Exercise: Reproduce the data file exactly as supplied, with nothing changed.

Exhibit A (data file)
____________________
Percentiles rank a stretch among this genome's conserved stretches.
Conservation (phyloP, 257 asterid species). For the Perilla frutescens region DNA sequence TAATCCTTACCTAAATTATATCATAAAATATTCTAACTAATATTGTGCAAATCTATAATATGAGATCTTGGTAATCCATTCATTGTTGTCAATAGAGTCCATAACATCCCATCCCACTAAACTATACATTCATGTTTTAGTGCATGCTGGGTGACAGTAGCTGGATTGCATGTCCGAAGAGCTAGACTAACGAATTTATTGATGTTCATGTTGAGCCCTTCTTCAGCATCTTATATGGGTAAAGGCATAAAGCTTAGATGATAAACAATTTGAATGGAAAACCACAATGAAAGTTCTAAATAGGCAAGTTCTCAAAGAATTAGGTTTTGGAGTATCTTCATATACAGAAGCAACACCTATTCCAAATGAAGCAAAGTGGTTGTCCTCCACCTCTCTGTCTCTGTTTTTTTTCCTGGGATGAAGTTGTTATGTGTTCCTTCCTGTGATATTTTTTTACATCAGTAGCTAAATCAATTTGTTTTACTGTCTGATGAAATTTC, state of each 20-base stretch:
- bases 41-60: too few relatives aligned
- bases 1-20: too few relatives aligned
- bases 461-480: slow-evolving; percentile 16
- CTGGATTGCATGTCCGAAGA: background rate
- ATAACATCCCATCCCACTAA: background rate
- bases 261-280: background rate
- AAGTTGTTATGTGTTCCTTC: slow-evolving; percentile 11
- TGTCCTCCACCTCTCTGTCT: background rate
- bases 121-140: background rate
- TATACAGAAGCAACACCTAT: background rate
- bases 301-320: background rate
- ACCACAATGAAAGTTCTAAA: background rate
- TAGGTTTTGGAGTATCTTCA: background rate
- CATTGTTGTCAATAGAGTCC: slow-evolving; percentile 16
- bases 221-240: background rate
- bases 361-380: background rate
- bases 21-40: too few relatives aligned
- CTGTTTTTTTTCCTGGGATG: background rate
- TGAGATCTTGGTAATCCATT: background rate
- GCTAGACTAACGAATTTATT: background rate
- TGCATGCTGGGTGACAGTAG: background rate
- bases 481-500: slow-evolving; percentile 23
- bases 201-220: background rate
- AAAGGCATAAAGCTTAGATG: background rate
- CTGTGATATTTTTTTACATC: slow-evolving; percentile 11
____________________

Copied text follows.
Percentiles rank a stretch among this genome's conserved stretches.
Conservation (phyloP, 257 asterid species). For the Perilla frutescens region DNA sequence TAATCCTTACCTAAATTATATCATAAAATATTCTAACTAATATTGTGCAAATCTATAATATGAGATCTTGGTAATCCATTCATTGTTGTCAATAGAGTCCATAACATCCCATCCCACTAAACTATACATTCATGTTTTAGTGCATGCTGGGTGACAGTAGCTGGATTGCATGTCCGAAGAGCTAGACTAACGAATTTATTGATGTTCATGTTGAGCCCTTCTTCAGCATCTTATATGGGTAAAGGCATAAAGCTTAGATGATAAACAATTTGAATGGAAAACCACAATGAAAGTTCTAAATAGGCAAGTTCTCAAAGAATTAGGTTTTGGAGTATCTTCATATACAGAAGCAACACCTATTCCAAATGAAGCAAAGTGGTTGTCCTCCACCTCTCTGTCTCTGTTTTTTTTCCTGGGATGAAGTTGTTATGTGTTCCTTCCTGTGATATTTTTTTACATCAGTAGCTAAATCAATTTGTTTTACTGTCTGATGAAATTTC, state of each 20-base stretch:
- bases 41-60: too few relatives aligned
- bases 1-20: too few relatives aligned
- bases 461-480: slow-evolving; percentile 16
- CTGGATTGCATGTCCGAAGA: background rate
- ATAACATCCCATCCCACTAA: background rate
- bases 261-280: background rate
- AAGTTGTTATGTGTTCCTTC: slow-evolving; percentile 11
- TGTCCTCCACCTCTCTGTCT: background rate
- bases 121-140: background rate
- TATACAGAAGCAACACCTAT: background rate
- bases 301-320: background rate
- ACCACAATGAAAGTTCTAAA: background rate
- TAGGTTTTGGAGTATCTTCA: background rate
- CATTGTTGTCAATAGAGTCC: slow-evolving; percentile 16
- bases 221-240: background rate
- bases 361-380: background rate
- bases 21-40: too few relatives aligned
- CTGTTTTTTTTCCTGGGATG: background rate
- TGAGATCTTGGTAATCCATT: background rate
- GCTAGACTAACGAATTTATT: background rate
- TGCATGCTGGGTGACAGTAG: background rate
- bases 481-500: slow-evolving; percentile 23
- bases 201-220: background rate
- AAAGGCATAAAGCTTAGATG: background rate
- CTGTGATATTTTTTTACATC: slow-evolving; percentile 11